Recent efforts to improve primary care in the United States have focused largely on the development and implementation of practice models and payment reforms intended to create a “medical home” for patients. The notion of a medical home makes intuitive sense and indeed has great promise. But unrealistic expectations about this approach abound, and insufficient attention is being paid to several important barriers to the clinical and financial success of the medical-home model.
The concept of a medical home first emerged in pediatrics, where it was recognized that children with special needs would benefit from a delivery model that effectively coordinated the complex clinical and social services that many patients require. More recently, organizations representing the major primary care specialties — the American Academy of Family Practice, the American Academy of Pediatrics, the American Osteopathic Association, and the American College of Physicians — have worked together to develop and endorse the concept of the “patient-centered medical home,” a practice model that would more effectively support the core functions of primary care and the management of chronic disease.1 The coalition also argued for payment reforms that would provide support for services that tend to be inadequately reimbursed in current fee-for-service practice, such as care coordination outside the context of a specific office visit, the adoption of health information technology, and interaction with patients by telephone or e-mail. The payment reforms currently being tested generally involve an additional per-patient monthly payment to practices that meet the qualification requirements developed under the auspices of the National Committee on Quality Assurance (see Table 1). Although one recently announced demonstration program focuses on practices in a single integrated delivery system,2 most current or planned projects simply select qualified practices in a region or state.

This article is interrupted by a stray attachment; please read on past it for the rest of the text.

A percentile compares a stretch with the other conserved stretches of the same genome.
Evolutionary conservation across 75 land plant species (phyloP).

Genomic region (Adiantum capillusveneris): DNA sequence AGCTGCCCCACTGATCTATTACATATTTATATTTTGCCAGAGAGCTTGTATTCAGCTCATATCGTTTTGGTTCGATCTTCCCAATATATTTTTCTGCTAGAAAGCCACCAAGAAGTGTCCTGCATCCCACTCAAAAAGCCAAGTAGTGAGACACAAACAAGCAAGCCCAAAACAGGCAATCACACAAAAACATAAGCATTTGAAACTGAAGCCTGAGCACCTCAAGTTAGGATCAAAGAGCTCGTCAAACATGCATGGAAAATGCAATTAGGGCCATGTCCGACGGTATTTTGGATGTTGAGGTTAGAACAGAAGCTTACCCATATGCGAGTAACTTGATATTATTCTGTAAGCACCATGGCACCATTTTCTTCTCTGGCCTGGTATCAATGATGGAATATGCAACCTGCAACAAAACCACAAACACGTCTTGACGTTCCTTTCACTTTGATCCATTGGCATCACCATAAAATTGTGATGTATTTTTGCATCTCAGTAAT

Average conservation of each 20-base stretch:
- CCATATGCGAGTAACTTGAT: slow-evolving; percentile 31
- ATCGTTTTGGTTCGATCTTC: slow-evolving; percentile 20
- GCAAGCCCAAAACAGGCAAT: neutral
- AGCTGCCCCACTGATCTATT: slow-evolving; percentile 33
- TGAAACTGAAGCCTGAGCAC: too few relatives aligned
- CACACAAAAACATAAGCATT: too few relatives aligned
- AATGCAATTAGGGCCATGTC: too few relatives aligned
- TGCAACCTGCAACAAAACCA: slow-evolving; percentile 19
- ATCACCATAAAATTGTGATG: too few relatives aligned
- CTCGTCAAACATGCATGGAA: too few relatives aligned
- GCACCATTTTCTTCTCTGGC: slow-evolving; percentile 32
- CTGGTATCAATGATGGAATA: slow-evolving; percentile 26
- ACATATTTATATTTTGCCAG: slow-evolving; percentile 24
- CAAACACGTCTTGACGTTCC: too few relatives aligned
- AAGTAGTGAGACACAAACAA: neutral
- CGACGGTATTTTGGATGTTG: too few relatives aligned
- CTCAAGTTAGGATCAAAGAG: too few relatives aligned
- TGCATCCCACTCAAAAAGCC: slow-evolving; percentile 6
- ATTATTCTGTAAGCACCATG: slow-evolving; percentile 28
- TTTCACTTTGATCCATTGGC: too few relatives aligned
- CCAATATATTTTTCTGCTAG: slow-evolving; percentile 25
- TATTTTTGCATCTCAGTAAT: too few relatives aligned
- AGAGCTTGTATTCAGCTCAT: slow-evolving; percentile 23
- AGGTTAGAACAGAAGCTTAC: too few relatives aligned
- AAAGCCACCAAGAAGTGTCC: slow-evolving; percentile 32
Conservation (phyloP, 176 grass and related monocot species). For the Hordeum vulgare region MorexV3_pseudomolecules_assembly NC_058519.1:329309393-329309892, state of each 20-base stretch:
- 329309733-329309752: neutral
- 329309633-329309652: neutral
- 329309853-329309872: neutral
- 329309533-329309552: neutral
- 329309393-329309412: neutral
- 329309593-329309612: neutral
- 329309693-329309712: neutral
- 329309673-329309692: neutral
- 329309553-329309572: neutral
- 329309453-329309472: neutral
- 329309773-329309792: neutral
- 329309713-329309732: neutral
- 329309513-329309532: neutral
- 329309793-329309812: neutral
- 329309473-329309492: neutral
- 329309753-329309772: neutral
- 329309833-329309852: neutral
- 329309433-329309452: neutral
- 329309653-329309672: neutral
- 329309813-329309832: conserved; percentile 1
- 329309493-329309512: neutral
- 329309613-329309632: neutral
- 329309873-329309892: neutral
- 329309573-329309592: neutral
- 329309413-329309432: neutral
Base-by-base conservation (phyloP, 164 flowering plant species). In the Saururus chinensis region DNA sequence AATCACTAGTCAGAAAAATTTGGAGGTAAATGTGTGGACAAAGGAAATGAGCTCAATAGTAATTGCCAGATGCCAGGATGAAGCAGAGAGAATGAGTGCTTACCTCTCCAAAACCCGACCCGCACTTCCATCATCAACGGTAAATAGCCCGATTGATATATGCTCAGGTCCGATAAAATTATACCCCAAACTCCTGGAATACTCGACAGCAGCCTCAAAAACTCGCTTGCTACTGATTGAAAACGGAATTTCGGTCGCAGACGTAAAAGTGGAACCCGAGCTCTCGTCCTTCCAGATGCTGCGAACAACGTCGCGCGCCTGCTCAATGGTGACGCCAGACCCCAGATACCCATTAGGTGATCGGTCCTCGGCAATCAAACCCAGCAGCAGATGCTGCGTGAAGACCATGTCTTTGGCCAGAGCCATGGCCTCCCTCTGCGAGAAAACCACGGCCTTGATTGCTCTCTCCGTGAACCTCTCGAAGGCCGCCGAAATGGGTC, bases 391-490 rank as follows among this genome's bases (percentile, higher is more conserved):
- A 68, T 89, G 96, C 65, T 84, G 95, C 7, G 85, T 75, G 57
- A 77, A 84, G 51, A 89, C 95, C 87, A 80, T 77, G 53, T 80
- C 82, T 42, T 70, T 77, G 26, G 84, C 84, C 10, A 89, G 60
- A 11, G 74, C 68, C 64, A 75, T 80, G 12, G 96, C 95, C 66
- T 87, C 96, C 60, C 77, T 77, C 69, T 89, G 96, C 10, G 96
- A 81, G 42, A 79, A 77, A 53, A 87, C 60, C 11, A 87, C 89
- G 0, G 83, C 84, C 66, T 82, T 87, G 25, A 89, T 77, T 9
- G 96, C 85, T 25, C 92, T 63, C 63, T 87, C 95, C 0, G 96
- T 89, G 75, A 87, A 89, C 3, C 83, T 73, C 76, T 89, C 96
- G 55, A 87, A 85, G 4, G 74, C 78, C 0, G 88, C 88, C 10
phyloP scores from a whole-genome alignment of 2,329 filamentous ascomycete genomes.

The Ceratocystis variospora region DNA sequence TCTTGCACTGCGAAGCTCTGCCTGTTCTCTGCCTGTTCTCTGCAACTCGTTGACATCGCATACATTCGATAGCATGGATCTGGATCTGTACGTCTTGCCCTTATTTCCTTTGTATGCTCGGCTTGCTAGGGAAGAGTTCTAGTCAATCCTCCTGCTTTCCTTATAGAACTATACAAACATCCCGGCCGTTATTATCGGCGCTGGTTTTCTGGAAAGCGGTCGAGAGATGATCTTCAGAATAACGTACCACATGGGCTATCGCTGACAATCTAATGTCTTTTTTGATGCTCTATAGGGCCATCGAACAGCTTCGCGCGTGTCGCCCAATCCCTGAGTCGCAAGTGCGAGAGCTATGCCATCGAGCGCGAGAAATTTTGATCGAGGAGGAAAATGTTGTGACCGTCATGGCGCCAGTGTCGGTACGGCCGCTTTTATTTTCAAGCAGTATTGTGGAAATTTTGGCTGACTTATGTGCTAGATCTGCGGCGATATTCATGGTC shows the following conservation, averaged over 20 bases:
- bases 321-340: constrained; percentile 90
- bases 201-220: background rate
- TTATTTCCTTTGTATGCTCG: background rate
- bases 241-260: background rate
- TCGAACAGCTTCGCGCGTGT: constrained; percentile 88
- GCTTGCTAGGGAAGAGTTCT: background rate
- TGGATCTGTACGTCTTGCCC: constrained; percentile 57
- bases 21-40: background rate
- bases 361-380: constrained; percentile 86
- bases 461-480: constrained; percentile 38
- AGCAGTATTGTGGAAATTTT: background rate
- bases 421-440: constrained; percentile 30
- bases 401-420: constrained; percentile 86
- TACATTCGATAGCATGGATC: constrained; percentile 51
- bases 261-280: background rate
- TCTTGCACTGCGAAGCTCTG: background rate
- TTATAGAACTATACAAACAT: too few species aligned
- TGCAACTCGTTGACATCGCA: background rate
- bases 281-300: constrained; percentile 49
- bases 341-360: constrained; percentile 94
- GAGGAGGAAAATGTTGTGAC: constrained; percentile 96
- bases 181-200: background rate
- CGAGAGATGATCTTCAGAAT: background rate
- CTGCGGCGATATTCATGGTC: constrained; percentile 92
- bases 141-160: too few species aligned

Expectations are high. States, health plans, and the Medicare program are making substantial financial bets that implementation of the medical home will lead not only to improved care but also to long-term savings, largely by reducing the number of avoidable emergency room visits and hospitalizations for patients with serious chronic illness. Some see the medical-home model as a means of reversing the decline in interest in primary care among medical students and residents, and others argue that broad implementation would reduce health care spending overall.3